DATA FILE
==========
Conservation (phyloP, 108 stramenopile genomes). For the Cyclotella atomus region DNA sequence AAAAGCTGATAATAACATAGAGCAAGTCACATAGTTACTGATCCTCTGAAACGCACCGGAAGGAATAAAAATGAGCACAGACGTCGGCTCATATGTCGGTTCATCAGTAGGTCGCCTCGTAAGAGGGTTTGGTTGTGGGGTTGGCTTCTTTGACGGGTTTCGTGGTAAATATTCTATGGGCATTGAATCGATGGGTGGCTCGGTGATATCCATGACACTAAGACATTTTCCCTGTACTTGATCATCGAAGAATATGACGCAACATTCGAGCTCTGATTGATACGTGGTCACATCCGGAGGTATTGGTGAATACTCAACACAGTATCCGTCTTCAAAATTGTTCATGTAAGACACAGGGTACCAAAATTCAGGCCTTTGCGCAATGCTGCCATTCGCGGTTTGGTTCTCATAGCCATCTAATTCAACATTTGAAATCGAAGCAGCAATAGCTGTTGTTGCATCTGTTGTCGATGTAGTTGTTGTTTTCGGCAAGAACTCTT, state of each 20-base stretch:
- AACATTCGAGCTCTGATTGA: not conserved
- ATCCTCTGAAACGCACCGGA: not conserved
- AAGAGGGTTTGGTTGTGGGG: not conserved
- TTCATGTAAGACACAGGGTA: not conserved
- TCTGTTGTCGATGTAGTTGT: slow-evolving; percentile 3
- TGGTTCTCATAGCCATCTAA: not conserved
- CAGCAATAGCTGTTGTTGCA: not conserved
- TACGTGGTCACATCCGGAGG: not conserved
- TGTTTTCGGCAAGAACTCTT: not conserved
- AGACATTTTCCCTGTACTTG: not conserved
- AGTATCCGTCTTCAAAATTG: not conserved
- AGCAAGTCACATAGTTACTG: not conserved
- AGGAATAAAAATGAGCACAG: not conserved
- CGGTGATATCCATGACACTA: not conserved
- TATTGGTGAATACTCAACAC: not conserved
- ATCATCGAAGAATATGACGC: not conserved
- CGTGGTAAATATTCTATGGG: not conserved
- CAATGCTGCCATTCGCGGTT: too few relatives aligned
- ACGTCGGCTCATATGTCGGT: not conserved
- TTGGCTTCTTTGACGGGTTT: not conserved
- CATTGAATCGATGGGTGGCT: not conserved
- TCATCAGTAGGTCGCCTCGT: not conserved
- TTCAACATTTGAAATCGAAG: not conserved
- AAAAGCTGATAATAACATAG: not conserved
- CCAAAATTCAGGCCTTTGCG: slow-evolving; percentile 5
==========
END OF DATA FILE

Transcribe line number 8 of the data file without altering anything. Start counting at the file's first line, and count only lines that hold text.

- CAGCAATAGCTGTTGTTGCA: not conserved